Fcuk’d is an exploration of the power of brotherly love. On an empty stage with a single bin turned on its side, George Edwards delivers a monologue in verse as an unnamed teen from Hull.
A one-man spoken word piece, Fcuk’d centres on a teenage boy on the run with his younger brother from the authorities. Member of Olivier Award winning Mischief Theatre Company, Niall Ransome has created an honest and generally well-written piece of poetry. With anger aplenty and some perfectly placed moments of tenderness, Fcuk’d gives a voice to a boy whose system has failed him. While verse is a refreshing mode for such a story, the material often admittedly feels contrived. Still though, the heart of this story shines through the confines of its rhyme scheme.
Edwards’ performance as unnamed Boy is convincing. He effortlessly delivers this extended piece of poetry transitioning between the troubled protagonist and his naive younger brother. The stark difference between the repressed adolescent and the innocent child creates a character conflict which appears to almost mirror the boy he once was. The character remarks ‘there’s only so many times you’re called shit, before you start getting to believe it’, and lines such as, which give us a real sense of what it means to be pushed to breaking point by a system that doesn’t accommodate you.
While the direction is well executed, the piece would be enhanced by injections of physical theatre. During running and movement scenes we see some opportunities for stylised motifs to be woven throughout; instead it falls a little flat without taking advantage of physical theatre. Fringe venues are hit and miss but this space doesn’t quite work for the piece. Fcuk’d would be far more effective in the round, immersing the audience in the conversational performance. The piece is often, and unavoidably, interrupted by noise from the neighbouring space but Edwards deals with this brilliantly. Essentially, this important play deserves a better space and bigger audiences.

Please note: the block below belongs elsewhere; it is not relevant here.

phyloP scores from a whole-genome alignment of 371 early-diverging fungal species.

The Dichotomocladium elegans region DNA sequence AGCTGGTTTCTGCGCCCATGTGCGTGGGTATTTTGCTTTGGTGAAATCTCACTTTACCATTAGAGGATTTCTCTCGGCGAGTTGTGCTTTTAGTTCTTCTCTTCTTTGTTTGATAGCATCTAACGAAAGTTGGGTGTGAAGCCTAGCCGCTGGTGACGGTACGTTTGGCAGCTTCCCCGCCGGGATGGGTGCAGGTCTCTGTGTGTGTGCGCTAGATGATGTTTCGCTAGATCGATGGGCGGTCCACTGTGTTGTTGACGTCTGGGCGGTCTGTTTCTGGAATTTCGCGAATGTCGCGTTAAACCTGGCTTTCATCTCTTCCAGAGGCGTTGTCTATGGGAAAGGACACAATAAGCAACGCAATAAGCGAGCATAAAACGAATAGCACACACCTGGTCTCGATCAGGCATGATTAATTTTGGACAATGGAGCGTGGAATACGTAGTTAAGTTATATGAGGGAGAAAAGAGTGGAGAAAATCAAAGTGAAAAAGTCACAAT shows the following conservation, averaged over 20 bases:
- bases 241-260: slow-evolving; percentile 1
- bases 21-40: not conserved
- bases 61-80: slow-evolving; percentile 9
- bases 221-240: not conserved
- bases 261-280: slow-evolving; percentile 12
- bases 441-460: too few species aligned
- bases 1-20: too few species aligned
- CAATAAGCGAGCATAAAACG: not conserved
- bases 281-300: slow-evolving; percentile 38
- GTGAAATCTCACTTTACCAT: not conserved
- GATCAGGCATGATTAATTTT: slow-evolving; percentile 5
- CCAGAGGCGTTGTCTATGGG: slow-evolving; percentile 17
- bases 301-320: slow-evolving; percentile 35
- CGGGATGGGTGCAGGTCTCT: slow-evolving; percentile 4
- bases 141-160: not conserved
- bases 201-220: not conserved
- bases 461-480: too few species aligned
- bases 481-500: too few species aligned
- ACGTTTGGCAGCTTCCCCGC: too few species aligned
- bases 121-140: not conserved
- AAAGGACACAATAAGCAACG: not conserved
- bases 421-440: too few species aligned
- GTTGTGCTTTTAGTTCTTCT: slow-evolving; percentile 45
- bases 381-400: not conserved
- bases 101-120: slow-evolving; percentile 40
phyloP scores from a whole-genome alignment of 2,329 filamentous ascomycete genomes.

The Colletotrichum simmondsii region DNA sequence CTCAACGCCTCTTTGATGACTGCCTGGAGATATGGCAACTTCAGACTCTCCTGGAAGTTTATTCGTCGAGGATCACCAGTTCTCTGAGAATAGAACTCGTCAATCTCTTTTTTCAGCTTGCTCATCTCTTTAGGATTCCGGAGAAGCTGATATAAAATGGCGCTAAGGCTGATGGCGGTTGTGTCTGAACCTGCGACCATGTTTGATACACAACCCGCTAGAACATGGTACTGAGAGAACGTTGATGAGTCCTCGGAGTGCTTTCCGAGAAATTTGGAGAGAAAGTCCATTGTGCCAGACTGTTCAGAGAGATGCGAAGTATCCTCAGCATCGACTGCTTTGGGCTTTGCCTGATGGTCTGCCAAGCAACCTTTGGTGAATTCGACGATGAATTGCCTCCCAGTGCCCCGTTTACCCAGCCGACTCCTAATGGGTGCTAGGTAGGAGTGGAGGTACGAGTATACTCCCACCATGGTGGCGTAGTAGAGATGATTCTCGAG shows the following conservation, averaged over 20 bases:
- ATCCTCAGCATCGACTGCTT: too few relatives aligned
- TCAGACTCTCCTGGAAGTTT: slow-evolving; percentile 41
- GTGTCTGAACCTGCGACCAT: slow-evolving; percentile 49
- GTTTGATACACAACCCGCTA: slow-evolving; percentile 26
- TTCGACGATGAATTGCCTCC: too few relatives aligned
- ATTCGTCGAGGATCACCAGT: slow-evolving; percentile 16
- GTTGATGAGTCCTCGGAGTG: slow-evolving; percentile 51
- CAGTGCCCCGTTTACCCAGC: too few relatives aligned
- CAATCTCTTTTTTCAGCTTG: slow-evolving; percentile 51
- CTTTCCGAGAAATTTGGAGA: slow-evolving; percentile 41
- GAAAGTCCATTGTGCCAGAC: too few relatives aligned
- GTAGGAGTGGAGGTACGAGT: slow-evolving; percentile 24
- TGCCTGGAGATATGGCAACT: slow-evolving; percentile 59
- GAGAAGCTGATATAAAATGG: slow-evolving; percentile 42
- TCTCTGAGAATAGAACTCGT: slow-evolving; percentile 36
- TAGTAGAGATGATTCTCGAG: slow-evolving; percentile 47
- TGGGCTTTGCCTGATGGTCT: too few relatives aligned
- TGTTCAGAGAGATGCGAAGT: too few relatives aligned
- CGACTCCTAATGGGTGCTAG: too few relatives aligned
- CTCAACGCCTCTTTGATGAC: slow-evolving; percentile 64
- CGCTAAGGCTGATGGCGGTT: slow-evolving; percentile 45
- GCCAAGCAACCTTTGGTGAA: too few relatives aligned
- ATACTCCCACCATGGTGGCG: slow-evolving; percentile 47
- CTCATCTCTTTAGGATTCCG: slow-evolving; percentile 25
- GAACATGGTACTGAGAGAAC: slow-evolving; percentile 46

With over 100,000 children running away from home every year, Fcuk’d gives a voice to those who are rarely heard from. Playwright Ransome comments on the fact that ‘we cast judgement when we don’t know the full story. We don’t take the time. We have a responsibility to tell stories of real people’. Fcuk’d is a well written piece of spoken word with an important story to tell. With a little more direction this piece could be stunning.
Gilded Balloon, Teviot – Sportsman
Photo Credit: Andreas Lambis